Congress is still shutdown. But that hasn’t stopped thousands of cialis for woman immigrants from gathering in Washington this month to protest the buy real viagra online without prescription lack of comprehensive immigration reform.

This week, Sonic Trace partnered with To The generic viagra Point to explore the buy viagra in canada story of one young activist, Lizbeth Mateo. For almost a decade Lizbeth has performed acts of civil disobedience across the buy cheap viagra online country. But this summer, she took it to a new level. On July 30, her and soft viagra a group of eight undocumented young people — who had left the canadian generic viagra online US or had been deported — tried to enter legally through the cialis soft pills Nogales port of entry in Arizona.

Listen to the whole segment on To The Point or to Lizbeth’s story here …

Lizbeth at her home in LA, two months after crossing the border in Nogales, Ariz.

Lizbeth at her home in LA, two months after crossing the mexico viagra border in Nogales, Ariz.

One of our favorite parts got cut from the cialis without rx broadcast piece. Here is a snippet of a conversation that Lizbeth had with her mom, Maria, about their legal status.

Lizbeth arrived to the U.S. as a teen. We asked her what her process of assimilation to life in Los Angeles was like:

Lizbeth Mateo graduated from Cal State Northridge in 2008.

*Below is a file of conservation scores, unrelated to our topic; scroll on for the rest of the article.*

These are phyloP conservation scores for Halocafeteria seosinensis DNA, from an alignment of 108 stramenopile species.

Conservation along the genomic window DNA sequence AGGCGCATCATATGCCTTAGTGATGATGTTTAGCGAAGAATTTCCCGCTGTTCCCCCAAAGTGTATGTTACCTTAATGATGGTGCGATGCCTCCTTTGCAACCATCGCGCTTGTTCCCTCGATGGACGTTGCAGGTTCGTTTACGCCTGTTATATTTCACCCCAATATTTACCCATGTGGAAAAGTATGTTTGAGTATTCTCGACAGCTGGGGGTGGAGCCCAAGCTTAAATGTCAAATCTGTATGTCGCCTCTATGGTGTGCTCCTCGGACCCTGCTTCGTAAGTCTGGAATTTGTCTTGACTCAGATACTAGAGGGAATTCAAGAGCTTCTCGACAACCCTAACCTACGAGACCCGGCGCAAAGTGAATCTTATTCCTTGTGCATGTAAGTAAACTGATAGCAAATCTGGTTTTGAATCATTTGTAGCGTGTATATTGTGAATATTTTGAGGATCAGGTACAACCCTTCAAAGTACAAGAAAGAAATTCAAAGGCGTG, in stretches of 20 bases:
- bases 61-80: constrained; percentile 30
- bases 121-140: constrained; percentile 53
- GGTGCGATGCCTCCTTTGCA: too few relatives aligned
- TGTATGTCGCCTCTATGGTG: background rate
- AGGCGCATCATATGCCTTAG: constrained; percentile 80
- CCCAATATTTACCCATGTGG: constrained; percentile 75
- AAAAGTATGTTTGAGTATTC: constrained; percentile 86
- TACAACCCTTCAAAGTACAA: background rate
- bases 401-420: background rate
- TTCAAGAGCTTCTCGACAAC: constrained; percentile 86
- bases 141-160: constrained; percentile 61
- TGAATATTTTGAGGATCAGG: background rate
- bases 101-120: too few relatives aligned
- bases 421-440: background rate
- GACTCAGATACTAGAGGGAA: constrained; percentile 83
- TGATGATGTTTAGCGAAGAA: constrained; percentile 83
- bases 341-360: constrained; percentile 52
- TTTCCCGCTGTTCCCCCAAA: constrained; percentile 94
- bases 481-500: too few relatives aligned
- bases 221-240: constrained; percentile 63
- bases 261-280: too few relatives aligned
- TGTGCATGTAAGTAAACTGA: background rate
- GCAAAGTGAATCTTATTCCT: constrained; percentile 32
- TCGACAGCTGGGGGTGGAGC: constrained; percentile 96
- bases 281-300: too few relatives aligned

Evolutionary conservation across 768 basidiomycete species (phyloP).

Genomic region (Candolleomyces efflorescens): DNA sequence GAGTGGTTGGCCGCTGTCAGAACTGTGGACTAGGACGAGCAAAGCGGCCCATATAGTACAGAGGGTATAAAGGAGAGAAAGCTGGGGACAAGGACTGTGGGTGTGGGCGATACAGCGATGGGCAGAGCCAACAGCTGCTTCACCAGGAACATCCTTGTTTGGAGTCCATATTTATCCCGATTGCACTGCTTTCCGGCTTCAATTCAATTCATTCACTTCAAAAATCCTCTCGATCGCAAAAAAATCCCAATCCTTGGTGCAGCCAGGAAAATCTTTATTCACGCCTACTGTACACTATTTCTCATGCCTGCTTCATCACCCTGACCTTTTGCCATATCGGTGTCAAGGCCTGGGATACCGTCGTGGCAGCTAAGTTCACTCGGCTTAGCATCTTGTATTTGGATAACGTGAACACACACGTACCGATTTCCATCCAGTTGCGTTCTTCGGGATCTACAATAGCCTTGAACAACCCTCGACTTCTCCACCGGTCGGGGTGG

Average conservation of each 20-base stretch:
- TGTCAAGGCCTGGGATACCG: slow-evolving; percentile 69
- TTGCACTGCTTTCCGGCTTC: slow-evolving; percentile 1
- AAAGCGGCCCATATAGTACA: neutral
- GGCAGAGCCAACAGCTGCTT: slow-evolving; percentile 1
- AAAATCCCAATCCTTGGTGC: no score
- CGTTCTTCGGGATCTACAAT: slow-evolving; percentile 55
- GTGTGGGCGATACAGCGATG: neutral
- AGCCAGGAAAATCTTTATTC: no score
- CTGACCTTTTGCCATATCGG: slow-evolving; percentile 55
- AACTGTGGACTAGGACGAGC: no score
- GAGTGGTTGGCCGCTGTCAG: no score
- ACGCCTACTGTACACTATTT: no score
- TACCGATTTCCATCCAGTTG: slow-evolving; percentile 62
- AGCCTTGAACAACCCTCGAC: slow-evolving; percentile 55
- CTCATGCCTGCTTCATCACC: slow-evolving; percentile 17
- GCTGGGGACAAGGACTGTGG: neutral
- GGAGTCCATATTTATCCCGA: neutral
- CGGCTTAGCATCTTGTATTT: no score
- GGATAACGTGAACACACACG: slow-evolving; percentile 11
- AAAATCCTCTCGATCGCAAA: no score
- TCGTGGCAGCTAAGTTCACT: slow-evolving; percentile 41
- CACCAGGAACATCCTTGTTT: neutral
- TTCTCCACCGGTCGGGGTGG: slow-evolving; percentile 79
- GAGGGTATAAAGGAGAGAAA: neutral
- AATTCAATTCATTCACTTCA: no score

Lizbeth Mateo graduated from Cal State Northridge in 2008.

 

 

 

Lizbeth has been politically active for about a decade. At the viagra usa beginning, she had a hard time telling her parents about the order cialis no rx acts of civil disobedience that she participated in. For example, camping out in Sen. John McCain’s in a cap and buy cialis online canada gown to protest the rejection of the cialis professional 20 mg DREAM Act in Congress. But self-deporting to Mexico, and crossing back through Nogales, Sonora into Nogales, Arizona was just too big.

She talks about her parent’s reaction below:

Lizbeth Mateo with her brother at her grandmother's grave in her native village in Oaxaca, Mexico.

Lizbeth Mateo with her brother at her grandmother’s grave in her native village in Oaxaca, Mexico.

Lizbeth left for Mexico three weeks before crossing the border at the Nogales Port of Entry. Her first stop while in Mexico was her native village in Oaxaca. She had not been back in 15 years. She talks about coming home … or was it home?

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